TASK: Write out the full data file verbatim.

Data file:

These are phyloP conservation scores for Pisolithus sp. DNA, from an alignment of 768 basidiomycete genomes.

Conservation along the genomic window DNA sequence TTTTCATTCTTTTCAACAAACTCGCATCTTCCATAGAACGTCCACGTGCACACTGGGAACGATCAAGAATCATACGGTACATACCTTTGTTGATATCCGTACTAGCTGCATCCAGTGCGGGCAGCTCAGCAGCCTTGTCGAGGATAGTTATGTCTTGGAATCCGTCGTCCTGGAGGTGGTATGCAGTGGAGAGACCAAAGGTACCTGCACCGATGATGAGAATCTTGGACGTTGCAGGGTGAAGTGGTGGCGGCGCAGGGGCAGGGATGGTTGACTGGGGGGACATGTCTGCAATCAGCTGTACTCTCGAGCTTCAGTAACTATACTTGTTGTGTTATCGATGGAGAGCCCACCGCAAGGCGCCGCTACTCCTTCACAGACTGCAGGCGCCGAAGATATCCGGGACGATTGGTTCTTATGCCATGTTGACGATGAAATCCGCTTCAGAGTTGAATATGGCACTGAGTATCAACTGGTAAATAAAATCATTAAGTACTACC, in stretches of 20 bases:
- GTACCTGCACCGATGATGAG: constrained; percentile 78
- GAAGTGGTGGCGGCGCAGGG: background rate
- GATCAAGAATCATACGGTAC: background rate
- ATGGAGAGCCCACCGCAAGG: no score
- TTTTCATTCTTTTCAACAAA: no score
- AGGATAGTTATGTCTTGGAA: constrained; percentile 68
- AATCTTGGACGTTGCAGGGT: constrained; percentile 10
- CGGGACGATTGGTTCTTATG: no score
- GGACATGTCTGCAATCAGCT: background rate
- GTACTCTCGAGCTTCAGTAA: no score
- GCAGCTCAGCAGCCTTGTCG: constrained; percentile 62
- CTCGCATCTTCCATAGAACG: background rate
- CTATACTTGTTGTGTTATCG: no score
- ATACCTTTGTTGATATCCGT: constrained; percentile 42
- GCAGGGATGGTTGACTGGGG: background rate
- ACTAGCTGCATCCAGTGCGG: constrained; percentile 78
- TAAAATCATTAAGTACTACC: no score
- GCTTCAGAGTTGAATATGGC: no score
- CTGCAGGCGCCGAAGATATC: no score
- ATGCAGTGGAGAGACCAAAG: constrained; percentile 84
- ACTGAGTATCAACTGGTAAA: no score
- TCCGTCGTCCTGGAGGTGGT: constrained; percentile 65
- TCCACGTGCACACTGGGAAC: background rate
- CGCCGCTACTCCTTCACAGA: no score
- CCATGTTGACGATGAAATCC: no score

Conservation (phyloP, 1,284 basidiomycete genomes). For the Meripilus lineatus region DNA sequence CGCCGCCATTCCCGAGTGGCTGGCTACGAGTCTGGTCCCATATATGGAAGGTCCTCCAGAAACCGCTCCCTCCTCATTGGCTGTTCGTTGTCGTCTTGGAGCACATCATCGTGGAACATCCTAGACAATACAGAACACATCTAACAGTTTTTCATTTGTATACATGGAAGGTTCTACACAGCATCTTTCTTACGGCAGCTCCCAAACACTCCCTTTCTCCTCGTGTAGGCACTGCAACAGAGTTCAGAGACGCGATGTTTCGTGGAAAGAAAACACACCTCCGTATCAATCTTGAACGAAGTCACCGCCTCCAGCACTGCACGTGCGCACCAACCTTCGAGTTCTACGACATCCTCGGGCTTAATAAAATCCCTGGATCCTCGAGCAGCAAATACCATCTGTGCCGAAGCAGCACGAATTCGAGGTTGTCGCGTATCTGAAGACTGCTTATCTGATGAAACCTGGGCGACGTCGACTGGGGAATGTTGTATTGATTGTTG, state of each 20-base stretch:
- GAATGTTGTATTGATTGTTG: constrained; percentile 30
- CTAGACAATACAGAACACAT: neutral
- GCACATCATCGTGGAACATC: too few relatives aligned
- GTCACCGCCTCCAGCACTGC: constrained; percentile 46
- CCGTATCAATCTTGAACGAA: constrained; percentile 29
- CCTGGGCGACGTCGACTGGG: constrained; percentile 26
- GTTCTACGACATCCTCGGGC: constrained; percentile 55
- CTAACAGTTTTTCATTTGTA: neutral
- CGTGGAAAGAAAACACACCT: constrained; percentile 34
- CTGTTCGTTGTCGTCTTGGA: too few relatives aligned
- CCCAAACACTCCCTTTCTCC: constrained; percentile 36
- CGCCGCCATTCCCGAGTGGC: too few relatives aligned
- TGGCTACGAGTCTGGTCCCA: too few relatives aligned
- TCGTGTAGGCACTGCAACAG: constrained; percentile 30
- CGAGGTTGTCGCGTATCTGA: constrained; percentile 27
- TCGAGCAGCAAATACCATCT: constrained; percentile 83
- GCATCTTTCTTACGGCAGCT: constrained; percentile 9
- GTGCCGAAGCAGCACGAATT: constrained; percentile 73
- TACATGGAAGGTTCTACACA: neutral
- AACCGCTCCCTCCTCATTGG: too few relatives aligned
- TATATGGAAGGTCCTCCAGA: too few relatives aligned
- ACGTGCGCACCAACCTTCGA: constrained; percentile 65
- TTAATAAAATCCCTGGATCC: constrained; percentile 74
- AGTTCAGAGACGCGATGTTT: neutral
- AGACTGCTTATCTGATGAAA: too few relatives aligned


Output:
These are phyloP conservation scores for Pisolithus sp. DNA, from an alignment of 768 basidiomycete genomes.

Conservation along the genomic window DNA sequence TTTTCATTCTTTTCAACAAACTCGCATCTTCCATAGAACGTCCACGTGCACACTGGGAACGATCAAGAATCATACGGTACATACCTTTGTTGATATCCGTACTAGCTGCATCCAGTGCGGGCAGCTCAGCAGCCTTGTCGAGGATAGTTATGTCTTGGAATCCGTCGTCCTGGAGGTGGTATGCAGTGGAGAGACCAAAGGTACCTGCACCGATGATGAGAATCTTGGACGTTGCAGGGTGAAGTGGTGGCGGCGCAGGGGCAGGGATGGTTGACTGGGGGGACATGTCTGCAATCAGCTGTACTCTCGAGCTTCAGTAACTATACTTGTTGTGTTATCGATGGAGAGCCCACCGCAAGGCGCCGCTACTCCTTCACAGACTGCAGGCGCCGAAGATATCCGGGACGATTGGTTCTTATGCCATGTTGACGATGAAATCCGCTTCAGAGTTGAATATGGCACTGAGTATCAACTGGTAAATAAAATCATTAAGTACTACC, in stretches of 20 bases:
- GTACCTGCACCGATGATGAG: constrained; percentile 78
- GAAGTGGTGGCGGCGCAGGG: background rate
- GATCAAGAATCATACGGTAC: background rate
- ATGGAGAGCCCACCGCAAGG: no score
- TTTTCATTCTTTTCAACAAA: no score
- AGGATAGTTATGTCTTGGAA: constrained; percentile 68
- AATCTTGGACGTTGCAGGGT: constrained; percentile 10
- CGGGACGATTGGTTCTTATG: no score
- GGACATGTCTGCAATCAGCT: background rate
- GTACTCTCGAGCTTCAGTAA: no score
- GCAGCTCAGCAGCCTTGTCG: constrained; percentile 62
- CTCGCATCTTCCATAGAACG: background rate
- CTATACTTGTTGTGTTATCG: no score
- ATACCTTTGTTGATATCCGT: constrained; percentile 42
- GCAGGGATGGTTGACTGGGG: background rate
- ACTAGCTGCATCCAGTGCGG: constrained; percentile 78
- TAAAATCATTAAGTACTACC: no score
- GCTTCAGAGTTGAATATGGC: no score
- CTGCAGGCGCCGAAGATATC: no score
- ATGCAGTGGAGAGACCAAAG: constrained; percentile 84
- ACTGAGTATCAACTGGTAAA: no score
- TCCGTCGTCCTGGAGGTGGT: constrained; percentile 65
- TCCACGTGCACACTGGGAAC: background rate
- CGCCGCTACTCCTTCACAGA: no score
- CCATGTTGACGATGAAATCC: no score

Conservation (phyloP, 1,284 basidiomycete genomes). For the Meripilus lineatus region DNA sequence CGCCGCCATTCCCGAGTGGCTGGCTACGAGTCTGGTCCCATATATGGAAGGTCCTCCAGAAACCGCTCCCTCCTCATTGGCTGTTCGTTGTCGTCTTGGAGCACATCATCGTGGAACATCCTAGACAATACAGAACACATCTAACAGTTTTTCATTTGTATACATGGAAGGTTCTACACAGCATCTTTCTTACGGCAGCTCCCAAACACTCCCTTTCTCCTCGTGTAGGCACTGCAACAGAGTTCAGAGACGCGATGTTTCGTGGAAAGAAAACACACCTCCGTATCAATCTTGAACGAAGTCACCGCCTCCAGCACTGCACGTGCGCACCAACCTTCGAGTTCTACGACATCCTCGGGCTTAATAAAATCCCTGGATCCTCGAGCAGCAAATACCATCTGTGCCGAAGCAGCACGAATTCGAGGTTGTCGCGTATCTGAAGACTGCTTATCTGATGAAACCTGGGCGACGTCGACTGGGGAATGTTGTATTGATTGTTG, state of each 20-base stretch:
- GAATGTTGTATTGATTGTTG: constrained; percentile 30
- CTAGACAATACAGAACACAT: neutral
- GCACATCATCGTGGAACATC: too few relatives aligned
- GTCACCGCCTCCAGCACTGC: constrained; percentile 46
- CCGTATCAATCTTGAACGAA: constrained; percentile 29
- CCTGGGCGACGTCGACTGGG: constrained; percentile 26
- GTTCTACGACATCCTCGGGC: constrained; percentile 55
- CTAACAGTTTTTCATTTGTA: neutral
- CGTGGAAAGAAAACACACCT: constrained; percentile 34
- CTGTTCGTTGTCGTCTTGGA: too few relatives aligned
- CCCAAACACTCCCTTTCTCC: constrained; percentile 36
- CGCCGCCATTCCCGAGTGGC: too few relatives aligned
- TGGCTACGAGTCTGGTCCCA: too few relatives aligned
- TCGTGTAGGCACTGCAACAG: constrained; percentile 30
- CGAGGTTGTCGCGTATCTGA: constrained; percentile 27
- TCGAGCAGCAAATACCATCT: constrained; percentile 83
- GCATCTTTCTTACGGCAGCT: constrained; percentile 9
- GTGCCGAAGCAGCACGAATT: constrained; percentile 73
- TACATGGAAGGTTCTACACA: neutral
- AACCGCTCCCTCCTCATTGG: too few relatives aligned
- TATATGGAAGGTCCTCCAGA: too few relatives aligned
- ACGTGCGCACCAACCTTCGA: constrained; percentile 65
- TTAATAAAATCCCTGGATCC: constrained; percentile 74
- AGTTCAGAGACGCGATGTTT: neutral
- AGACTGCTTATCTGATGAAA: too few relatives aligned